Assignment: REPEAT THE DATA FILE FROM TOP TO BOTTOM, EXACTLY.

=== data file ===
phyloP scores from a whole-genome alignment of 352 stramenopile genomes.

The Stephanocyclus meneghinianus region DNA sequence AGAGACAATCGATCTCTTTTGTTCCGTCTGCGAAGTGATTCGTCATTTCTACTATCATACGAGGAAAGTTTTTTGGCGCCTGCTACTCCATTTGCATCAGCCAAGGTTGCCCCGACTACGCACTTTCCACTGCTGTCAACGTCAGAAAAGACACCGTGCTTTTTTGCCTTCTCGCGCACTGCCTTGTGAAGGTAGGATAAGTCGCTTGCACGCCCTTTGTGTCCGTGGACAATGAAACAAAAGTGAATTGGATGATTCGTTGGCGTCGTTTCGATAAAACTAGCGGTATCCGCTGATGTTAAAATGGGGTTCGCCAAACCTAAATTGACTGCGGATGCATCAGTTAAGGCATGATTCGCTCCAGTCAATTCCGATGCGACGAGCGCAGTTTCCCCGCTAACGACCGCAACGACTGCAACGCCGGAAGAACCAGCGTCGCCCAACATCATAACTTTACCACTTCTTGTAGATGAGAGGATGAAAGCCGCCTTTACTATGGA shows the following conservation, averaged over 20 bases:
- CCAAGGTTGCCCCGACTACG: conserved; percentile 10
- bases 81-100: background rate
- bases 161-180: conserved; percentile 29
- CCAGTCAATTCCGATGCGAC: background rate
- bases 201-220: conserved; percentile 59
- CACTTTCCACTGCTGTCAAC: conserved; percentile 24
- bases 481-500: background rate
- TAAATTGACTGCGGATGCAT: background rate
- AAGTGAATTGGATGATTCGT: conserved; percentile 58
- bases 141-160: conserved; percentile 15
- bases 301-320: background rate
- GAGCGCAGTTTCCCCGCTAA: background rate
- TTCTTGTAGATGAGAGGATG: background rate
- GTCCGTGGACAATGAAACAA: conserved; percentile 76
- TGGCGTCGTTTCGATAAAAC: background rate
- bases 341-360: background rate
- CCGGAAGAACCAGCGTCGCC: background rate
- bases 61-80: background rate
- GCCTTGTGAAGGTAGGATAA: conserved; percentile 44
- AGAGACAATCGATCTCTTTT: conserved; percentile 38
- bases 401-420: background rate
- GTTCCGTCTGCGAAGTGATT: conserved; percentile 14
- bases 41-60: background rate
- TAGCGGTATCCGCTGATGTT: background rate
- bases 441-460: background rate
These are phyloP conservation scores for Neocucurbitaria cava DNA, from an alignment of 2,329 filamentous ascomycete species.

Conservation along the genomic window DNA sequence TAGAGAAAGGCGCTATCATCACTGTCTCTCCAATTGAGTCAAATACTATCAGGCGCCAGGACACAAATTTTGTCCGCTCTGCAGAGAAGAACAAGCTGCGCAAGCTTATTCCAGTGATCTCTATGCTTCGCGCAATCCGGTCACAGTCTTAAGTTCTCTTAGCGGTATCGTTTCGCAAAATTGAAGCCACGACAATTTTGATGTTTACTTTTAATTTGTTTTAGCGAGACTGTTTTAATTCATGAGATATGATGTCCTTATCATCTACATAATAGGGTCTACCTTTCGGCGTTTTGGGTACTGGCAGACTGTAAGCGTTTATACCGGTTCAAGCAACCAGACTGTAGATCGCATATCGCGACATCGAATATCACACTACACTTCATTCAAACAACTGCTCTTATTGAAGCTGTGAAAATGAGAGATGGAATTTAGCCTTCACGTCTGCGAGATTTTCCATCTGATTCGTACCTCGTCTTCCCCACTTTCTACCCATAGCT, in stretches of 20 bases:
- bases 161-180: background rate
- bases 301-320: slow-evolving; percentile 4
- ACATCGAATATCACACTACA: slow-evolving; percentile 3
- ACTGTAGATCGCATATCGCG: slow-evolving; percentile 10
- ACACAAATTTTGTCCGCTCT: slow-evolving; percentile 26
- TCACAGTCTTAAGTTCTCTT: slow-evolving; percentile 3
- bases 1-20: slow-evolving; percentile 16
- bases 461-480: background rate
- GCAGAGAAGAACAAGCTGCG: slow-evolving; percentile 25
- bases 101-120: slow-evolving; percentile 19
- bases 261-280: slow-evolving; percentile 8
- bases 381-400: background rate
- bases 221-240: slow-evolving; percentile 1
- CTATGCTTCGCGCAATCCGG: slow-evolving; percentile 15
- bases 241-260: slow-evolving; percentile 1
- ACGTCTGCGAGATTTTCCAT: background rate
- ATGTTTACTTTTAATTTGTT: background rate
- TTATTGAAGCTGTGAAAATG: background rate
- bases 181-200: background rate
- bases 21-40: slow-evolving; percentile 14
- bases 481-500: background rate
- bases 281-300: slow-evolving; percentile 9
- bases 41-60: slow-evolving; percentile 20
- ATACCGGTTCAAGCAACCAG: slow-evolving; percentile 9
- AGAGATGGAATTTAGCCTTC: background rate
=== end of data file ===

phyloP scores from a whole-genome alignment of 352 stramenopile genomes.

The Stephanocyclus meneghinianus region DNA sequence AGAGACAATCGATCTCTTTTGTTCCGTCTGCGAAGTGATTCGTCATTTCTACTATCATACGAGGAAAGTTTTTTGGCGCCTGCTACTCCATTTGCATCAGCCAAGGTTGCCCCGACTACGCACTTTCCACTGCTGTCAACGTCAGAAAAGACACCGTGCTTTTTTGCCTTCTCGCGCACTGCCTTGTGAAGGTAGGATAAGTCGCTTGCACGCCCTTTGTGTCCGTGGACAATGAAACAAAAGTGAATTGGATGATTCGTTGGCGTCGTTTCGATAAAACTAGCGGTATCCGCTGATGTTAAAATGGGGTTCGCCAAACCTAAATTGACTGCGGATGCATCAGTTAAGGCATGATTCGCTCCAGTCAATTCCGATGCGACGAGCGCAGTTTCCCCGCTAACGACCGCAACGACTGCAACGCCGGAAGAACCAGCGTCGCCCAACATCATAACTTTACCACTTCTTGTAGATGAGAGGATGAAAGCCGCCTTTACTATGGA shows the following conservation, averaged over 20 bases:
- CCAAGGTTGCCCCGACTACG: conserved; percentile 10
- bases 81-100: background rate
- bases 161-180: conserved; percentile 29
- CCAGTCAATTCCGATGCGAC: background rate
- bases 201-220: conserved; percentile 59
- CACTTTCCACTGCTGTCAAC: conserved; percentile 24
- bases 481-500: background rate
- TAAATTGACTGCGGATGCAT: background rate
- AAGTGAATTGGATGATTCGT: conserved; percentile 58
- bases 141-160: conserved; percentile 15
- bases 301-320: background rate
- GAGCGCAGTTTCCCCGCTAA: background rate
- TTCTTGTAGATGAGAGGATG: background rate
- GTCCGTGGACAATGAAACAA: conserved; percentile 76
- TGGCGTCGTTTCGATAAAAC: background rate
- bases 341-360: background rate
- CCGGAAGAACCAGCGTCGCC: background rate
- bases 61-80: background rate
- GCCTTGTGAAGGTAGGATAA: conserved; percentile 44
- AGAGACAATCGATCTCTTTT: conserved; percentile 38
- bases 401-420: background rate
- GTTCCGTCTGCGAAGTGATT: conserved; percentile 14
- bases 41-60: background rate
- TAGCGGTATCCGCTGATGTT: background rate
- bases 441-460: background rate
These are phyloP conservation scores for Neocucurbitaria cava DNA, from an alignment of 2,329 filamentous ascomycete species.

Conservation along the genomic window DNA sequence TAGAGAAAGGCGCTATCATCACTGTCTCTCCAATTGAGTCAAATACTATCAGGCGCCAGGACACAAATTTTGTCCGCTCTGCAGAGAAGAACAAGCTGCGCAAGCTTATTCCAGTGATCTCTATGCTTCGCGCAATCCGGTCACAGTCTTAAGTTCTCTTAGCGGTATCGTTTCGCAAAATTGAAGCCACGACAATTTTGATGTTTACTTTTAATTTGTTTTAGCGAGACTGTTTTAATTCATGAGATATGATGTCCTTATCATCTACATAATAGGGTCTACCTTTCGGCGTTTTGGGTACTGGCAGACTGTAAGCGTTTATACCGGTTCAAGCAACCAGACTGTAGATCGCATATCGCGACATCGAATATCACACTACACTTCATTCAAACAACTGCTCTTATTGAAGCTGTGAAAATGAGAGATGGAATTTAGCCTTCACGTCTGCGAGATTTTCCATCTGATTCGTACCTCGTCTTCCCCACTTTCTACCCATAGCT, in stretches of 20 bases:
- bases 161-180: background rate
- bases 301-320: slow-evolving; percentile 4
- ACATCGAATATCACACTACA: slow-evolving; percentile 3
- ACTGTAGATCGCATATCGCG: slow-evolving; percentile 10
- ACACAAATTTTGTCCGCTCT: slow-evolving; percentile 26
- TCACAGTCTTAAGTTCTCTT: slow-evolving; percentile 3
- bases 1-20: slow-evolving; percentile 16
- bases 461-480: background rate
- GCAGAGAAGAACAAGCTGCG: slow-evolving; percentile 25
- bases 101-120: slow-evolving; percentile 19
- bases 261-280: slow-evolving; percentile 8
- bases 381-400: background rate
- bases 221-240: slow-evolving; percentile 1
- CTATGCTTCGCGCAATCCGG: slow-evolving; percentile 15
- bases 241-260: slow-evolving; percentile 1
- ACGTCTGCGAGATTTTCCAT: background rate
- ATGTTTACTTTTAATTTGTT: background rate
- TTATTGAAGCTGTGAAAATG: background rate
- bases 181-200: background rate
- bases 21-40: slow-evolving; percentile 14
- bases 481-500: background rate
- bases 281-300: slow-evolving; percentile 9
- bases 41-60: slow-evolving; percentile 20
- ATACCGGTTCAAGCAACCAG: slow-evolving; percentile 9
- AGAGATGGAATTTAGCCTTC: background rate